Gamers aren’t spending more than they did last year, but that’s only because many of them already have the latest hardware from Microsoft and Sony.
New video game products generated $964.1 million in sales at United States retailers in March, according to industry-tracking firm The NPD Group. That is relatively flat from $968.4 million in spending during the same period in 2015. Hardware sales continue to decline in terms of currency because the average system is selling for less than it was in 2015. Gamers are instead shifting that budget into bumping up their spending on software and accessories.
Here are the numbers:
Software was up quite a lot year-over-year considering it had a tough comparison to a March 2015 when Sony released Bloodborne for PlayStation 4 and Electronic Arts launched the somewhat disappointing Battlefield: Hardline. And, of course, accessories — which includes interactive toys like Amiibo — continue to generate more money every month.
“Sales of new launches, driven by Ubisoft’s Tom Clancy’s The Division, helped propel March 2016 video game physical software sales 8 percent higher than last March,” NPD analyst Liam Callahan said. “Overall sales of new launch titles grew by 26 percent, with those launched in Q1 2016 collectively selling 28 percent higher in March than Q1 2015 launches performed during the same time period last year. This speaks to the strength of this year’s launch slate so far.”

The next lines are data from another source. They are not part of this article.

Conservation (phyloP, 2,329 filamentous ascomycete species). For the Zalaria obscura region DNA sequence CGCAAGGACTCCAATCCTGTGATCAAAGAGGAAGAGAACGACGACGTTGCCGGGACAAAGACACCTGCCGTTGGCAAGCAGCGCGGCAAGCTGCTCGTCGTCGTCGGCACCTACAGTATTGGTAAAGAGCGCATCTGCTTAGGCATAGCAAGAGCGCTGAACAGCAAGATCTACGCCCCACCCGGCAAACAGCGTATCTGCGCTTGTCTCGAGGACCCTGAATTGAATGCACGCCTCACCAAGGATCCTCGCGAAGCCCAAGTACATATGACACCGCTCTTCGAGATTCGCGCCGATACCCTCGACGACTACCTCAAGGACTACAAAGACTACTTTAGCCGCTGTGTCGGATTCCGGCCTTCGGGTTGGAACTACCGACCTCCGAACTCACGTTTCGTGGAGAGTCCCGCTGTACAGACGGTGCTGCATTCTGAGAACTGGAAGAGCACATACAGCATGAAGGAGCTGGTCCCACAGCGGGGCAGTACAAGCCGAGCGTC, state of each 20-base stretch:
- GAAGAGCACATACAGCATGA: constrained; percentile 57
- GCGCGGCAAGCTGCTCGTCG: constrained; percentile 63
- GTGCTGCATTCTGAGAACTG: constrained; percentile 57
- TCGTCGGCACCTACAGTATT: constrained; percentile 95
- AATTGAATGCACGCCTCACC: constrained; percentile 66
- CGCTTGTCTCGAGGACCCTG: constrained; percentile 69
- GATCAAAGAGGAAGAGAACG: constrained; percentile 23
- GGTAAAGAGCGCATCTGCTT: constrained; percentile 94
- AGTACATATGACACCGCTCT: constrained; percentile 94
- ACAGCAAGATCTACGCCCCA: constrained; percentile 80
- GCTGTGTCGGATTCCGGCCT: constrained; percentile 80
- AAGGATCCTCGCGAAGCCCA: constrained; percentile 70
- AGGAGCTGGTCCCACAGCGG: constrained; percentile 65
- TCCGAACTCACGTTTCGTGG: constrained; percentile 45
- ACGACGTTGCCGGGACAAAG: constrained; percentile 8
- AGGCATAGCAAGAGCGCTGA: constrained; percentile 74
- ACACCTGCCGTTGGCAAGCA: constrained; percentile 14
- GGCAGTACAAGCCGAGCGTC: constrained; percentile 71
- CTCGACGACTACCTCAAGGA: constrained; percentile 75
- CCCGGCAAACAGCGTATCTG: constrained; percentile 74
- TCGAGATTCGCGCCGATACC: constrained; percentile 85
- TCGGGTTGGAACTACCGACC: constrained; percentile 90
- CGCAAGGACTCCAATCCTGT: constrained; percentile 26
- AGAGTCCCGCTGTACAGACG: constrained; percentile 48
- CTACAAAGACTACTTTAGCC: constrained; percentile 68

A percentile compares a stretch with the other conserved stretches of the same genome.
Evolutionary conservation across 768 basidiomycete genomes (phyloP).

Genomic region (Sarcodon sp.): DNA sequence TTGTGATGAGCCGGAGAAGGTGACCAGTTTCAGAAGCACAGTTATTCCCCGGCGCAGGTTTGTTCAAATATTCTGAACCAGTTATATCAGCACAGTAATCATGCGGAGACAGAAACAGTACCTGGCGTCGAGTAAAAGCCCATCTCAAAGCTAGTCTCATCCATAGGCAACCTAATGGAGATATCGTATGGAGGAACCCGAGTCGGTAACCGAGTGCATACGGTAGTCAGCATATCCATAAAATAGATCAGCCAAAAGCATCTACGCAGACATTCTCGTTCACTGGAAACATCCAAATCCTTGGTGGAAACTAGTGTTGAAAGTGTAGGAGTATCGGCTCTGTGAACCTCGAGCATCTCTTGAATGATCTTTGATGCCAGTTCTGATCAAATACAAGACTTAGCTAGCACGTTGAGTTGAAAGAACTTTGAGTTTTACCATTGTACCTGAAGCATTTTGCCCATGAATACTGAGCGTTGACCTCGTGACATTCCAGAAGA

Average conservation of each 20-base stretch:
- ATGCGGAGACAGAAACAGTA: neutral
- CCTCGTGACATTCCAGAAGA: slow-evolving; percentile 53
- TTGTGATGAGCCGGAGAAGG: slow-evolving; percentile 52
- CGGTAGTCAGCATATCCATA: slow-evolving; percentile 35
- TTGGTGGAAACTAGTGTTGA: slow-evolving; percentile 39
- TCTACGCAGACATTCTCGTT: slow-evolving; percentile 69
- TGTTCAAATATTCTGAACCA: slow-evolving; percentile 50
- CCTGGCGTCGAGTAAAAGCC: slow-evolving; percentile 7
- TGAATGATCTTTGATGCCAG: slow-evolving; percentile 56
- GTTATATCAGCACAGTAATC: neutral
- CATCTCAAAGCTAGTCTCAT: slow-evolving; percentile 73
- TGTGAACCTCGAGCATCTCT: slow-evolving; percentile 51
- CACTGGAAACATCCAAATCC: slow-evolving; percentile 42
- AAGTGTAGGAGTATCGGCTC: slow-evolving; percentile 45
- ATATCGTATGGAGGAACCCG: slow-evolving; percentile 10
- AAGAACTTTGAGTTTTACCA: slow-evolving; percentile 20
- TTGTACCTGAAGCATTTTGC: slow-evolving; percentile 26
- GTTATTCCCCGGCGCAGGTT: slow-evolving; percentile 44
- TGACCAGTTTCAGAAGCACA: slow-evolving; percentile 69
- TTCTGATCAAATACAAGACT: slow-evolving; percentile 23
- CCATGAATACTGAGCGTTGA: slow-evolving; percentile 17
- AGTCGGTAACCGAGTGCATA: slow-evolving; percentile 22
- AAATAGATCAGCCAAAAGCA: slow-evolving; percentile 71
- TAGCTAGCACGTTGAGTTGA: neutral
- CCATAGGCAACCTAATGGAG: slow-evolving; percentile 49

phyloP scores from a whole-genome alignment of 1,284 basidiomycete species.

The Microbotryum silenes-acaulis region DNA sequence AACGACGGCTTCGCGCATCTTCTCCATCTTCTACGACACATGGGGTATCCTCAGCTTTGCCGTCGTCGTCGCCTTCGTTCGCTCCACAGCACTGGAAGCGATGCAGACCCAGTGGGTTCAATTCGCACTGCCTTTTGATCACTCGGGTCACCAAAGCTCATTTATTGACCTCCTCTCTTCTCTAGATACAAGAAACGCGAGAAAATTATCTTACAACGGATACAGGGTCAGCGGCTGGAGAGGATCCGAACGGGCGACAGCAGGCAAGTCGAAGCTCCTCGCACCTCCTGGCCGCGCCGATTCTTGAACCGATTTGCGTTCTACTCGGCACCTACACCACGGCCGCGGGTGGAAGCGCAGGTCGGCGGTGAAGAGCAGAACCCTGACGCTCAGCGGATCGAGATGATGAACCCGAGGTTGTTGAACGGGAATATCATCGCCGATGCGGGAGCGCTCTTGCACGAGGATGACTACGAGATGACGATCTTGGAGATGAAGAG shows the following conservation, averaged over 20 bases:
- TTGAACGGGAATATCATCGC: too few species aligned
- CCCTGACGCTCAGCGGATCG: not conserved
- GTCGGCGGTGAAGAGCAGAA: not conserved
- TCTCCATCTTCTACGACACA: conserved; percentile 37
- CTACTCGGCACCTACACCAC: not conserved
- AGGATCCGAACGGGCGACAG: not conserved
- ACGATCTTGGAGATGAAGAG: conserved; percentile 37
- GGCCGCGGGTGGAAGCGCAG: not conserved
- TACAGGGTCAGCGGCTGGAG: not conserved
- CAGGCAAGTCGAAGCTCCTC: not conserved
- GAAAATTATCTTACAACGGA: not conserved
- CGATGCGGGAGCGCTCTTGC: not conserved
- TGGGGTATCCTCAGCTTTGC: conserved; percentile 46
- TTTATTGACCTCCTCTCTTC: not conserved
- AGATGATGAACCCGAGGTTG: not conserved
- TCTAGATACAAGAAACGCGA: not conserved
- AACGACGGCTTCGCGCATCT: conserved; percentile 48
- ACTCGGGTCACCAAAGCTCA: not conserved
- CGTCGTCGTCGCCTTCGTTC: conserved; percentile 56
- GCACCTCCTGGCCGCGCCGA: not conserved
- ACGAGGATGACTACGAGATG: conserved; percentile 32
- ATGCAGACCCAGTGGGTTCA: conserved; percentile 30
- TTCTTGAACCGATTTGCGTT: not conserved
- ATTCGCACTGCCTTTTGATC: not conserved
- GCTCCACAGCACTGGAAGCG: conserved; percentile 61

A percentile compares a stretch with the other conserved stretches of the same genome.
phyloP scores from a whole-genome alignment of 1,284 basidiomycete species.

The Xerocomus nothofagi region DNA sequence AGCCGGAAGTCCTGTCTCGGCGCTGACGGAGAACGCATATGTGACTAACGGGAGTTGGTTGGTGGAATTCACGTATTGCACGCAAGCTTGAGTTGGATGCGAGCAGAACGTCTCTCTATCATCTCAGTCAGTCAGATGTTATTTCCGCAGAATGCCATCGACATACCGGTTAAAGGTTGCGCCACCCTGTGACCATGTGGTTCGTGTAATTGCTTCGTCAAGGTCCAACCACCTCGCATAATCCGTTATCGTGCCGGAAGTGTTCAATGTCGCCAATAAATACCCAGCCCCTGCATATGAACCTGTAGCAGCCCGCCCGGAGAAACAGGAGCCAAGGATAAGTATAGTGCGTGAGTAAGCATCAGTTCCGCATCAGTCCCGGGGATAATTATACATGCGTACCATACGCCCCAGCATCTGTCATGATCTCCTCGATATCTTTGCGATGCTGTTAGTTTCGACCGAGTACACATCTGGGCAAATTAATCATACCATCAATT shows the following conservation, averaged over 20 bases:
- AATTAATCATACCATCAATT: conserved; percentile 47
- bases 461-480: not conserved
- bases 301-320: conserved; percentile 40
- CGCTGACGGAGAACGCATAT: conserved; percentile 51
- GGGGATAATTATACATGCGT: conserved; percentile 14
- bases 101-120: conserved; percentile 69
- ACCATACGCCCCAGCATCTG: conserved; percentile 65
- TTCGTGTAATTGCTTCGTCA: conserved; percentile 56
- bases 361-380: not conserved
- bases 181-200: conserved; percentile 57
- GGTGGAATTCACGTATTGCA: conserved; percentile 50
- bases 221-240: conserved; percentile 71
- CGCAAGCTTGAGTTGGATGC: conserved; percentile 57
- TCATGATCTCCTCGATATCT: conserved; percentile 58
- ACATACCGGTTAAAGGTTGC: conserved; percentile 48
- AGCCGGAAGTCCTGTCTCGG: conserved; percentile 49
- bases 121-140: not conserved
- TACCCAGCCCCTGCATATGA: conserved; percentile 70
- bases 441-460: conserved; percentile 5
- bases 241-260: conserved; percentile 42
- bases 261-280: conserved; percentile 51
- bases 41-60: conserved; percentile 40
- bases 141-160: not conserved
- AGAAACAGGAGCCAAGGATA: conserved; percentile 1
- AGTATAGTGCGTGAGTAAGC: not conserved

The NPD’s numbers for software sales are a small segment of a much larger industry. It only tracks new games sold at brick-and-mortar retailers in the United States. No Europe. No digital. Nothing used. With that in mind, you can take this data and use it to better understand why the companies that solicit this information from the NPD still pay for it.
OK. Let’s get to the games.
Ubisoft and Nintendo both had a good month.
In particular, the French company responsible for The Division and Far Cry had the top two best-selling games in March. The Division’s strong debut isn’t that surprising, as it had a huge marketing blitz and some fairly positive word-of-mouth throughout the reporting period. But it is a bit surprising that Far Cry: Primal, which launched in February and topped the sales chart for that month, was still No. 2.